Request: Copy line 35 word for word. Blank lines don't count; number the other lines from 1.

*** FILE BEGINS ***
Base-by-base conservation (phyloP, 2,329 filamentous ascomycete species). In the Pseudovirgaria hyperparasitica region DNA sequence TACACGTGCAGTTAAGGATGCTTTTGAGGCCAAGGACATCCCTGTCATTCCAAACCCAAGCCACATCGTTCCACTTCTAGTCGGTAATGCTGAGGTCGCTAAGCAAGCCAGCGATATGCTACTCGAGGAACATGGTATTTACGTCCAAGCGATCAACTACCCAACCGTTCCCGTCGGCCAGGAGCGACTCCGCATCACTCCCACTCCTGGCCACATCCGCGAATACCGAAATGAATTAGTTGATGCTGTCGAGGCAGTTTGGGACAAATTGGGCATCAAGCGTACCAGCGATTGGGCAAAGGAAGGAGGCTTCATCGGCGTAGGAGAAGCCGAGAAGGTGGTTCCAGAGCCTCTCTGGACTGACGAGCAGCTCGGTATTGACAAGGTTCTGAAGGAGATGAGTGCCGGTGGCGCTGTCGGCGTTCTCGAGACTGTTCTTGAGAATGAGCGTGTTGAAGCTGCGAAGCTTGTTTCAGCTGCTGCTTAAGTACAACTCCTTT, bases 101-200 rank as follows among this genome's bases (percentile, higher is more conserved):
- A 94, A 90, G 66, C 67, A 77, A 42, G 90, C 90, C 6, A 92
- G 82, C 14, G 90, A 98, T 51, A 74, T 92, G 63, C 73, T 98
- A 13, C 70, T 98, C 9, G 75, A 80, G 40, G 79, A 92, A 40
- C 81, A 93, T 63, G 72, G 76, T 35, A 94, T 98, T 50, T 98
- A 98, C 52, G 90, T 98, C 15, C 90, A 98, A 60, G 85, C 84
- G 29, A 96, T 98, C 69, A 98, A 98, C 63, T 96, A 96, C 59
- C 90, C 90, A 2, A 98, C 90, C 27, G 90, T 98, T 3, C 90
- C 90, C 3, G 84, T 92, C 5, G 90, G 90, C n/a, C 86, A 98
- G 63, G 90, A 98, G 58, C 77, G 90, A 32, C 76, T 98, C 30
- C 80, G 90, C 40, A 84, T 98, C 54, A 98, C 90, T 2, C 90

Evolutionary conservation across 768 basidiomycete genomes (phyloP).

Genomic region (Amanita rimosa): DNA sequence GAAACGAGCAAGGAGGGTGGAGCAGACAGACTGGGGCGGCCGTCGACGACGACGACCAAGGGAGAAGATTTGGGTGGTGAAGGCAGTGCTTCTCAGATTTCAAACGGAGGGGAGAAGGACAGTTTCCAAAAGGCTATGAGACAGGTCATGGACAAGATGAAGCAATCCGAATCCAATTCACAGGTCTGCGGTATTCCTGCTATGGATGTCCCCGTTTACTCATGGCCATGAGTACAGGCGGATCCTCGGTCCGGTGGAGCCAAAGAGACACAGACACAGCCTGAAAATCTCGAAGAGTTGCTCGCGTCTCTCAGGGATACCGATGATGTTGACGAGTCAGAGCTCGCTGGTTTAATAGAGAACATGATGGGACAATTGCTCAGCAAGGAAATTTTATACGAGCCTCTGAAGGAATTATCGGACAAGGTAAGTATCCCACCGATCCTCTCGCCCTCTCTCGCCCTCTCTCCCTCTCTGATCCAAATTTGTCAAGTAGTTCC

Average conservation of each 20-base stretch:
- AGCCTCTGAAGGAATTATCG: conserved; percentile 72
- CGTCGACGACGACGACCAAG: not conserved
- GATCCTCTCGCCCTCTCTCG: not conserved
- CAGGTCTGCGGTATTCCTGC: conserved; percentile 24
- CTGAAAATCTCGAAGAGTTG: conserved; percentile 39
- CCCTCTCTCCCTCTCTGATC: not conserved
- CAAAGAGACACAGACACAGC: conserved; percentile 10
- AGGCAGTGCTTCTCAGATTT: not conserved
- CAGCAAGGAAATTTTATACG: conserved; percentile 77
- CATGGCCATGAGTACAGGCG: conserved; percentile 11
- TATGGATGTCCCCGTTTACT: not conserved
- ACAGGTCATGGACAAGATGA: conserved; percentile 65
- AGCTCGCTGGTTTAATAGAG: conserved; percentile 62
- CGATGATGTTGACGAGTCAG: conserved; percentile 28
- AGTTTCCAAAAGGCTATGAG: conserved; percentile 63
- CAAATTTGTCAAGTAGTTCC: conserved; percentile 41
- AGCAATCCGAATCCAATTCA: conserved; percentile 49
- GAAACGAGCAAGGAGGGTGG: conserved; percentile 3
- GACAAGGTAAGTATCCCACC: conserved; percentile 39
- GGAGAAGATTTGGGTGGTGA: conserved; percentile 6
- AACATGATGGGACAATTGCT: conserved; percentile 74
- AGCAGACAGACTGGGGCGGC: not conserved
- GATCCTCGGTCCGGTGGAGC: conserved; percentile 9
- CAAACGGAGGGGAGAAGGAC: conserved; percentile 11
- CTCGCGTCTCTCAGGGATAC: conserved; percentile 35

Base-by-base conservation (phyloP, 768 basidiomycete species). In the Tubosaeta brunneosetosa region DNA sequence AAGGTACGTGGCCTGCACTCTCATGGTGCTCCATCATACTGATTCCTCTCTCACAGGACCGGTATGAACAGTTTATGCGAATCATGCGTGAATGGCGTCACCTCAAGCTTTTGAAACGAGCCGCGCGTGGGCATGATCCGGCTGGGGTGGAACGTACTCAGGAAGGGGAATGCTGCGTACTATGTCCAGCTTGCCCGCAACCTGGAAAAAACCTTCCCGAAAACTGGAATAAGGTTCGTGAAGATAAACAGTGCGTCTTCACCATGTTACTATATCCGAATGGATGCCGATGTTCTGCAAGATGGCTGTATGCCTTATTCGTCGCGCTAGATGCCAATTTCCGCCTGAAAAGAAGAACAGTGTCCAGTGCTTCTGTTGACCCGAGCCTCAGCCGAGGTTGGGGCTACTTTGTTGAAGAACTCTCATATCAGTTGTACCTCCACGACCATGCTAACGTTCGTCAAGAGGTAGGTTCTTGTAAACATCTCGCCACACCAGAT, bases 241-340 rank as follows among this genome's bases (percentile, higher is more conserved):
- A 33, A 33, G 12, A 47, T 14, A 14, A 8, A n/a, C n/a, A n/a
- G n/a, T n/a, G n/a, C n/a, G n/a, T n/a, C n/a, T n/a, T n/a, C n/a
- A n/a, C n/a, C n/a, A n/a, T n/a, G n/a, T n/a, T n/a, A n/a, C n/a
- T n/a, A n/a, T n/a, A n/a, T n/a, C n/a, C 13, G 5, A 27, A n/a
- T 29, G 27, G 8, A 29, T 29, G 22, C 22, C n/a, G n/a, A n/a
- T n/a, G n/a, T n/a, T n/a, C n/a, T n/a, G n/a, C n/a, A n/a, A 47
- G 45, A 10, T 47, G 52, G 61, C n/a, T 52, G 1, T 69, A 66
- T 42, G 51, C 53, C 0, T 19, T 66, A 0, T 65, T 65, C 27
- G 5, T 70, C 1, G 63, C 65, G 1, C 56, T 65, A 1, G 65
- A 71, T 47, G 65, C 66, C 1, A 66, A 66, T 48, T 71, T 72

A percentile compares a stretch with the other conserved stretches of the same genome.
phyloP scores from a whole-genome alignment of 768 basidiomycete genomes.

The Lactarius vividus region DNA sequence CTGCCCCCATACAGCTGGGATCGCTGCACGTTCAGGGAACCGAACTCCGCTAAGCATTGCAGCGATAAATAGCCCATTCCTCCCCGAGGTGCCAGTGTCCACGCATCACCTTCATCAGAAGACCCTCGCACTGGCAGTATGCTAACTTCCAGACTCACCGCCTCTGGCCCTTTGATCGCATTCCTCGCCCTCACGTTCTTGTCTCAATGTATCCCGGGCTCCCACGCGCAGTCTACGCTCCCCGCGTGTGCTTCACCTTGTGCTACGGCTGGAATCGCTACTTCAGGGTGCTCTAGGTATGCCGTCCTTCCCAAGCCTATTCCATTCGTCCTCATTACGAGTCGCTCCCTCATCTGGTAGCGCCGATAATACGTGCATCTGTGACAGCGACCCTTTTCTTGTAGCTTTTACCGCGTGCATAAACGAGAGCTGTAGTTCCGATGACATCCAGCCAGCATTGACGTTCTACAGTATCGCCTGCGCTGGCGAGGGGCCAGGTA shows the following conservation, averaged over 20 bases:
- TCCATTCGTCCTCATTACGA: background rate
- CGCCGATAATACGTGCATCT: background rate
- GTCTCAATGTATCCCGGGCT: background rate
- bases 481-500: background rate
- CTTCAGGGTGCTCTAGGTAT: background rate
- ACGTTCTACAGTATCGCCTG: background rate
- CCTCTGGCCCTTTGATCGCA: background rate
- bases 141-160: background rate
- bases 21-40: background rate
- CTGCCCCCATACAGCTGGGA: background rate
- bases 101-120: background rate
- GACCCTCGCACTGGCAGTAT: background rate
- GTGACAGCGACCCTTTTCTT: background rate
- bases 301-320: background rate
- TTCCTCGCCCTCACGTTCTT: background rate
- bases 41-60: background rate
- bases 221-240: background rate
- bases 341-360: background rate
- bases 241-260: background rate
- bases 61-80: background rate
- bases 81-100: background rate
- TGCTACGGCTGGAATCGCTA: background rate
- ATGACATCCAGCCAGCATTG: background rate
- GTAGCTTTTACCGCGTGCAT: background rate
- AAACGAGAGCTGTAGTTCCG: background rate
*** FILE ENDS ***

- AACATGATGGGACAATTGCT: conserved; percentile 74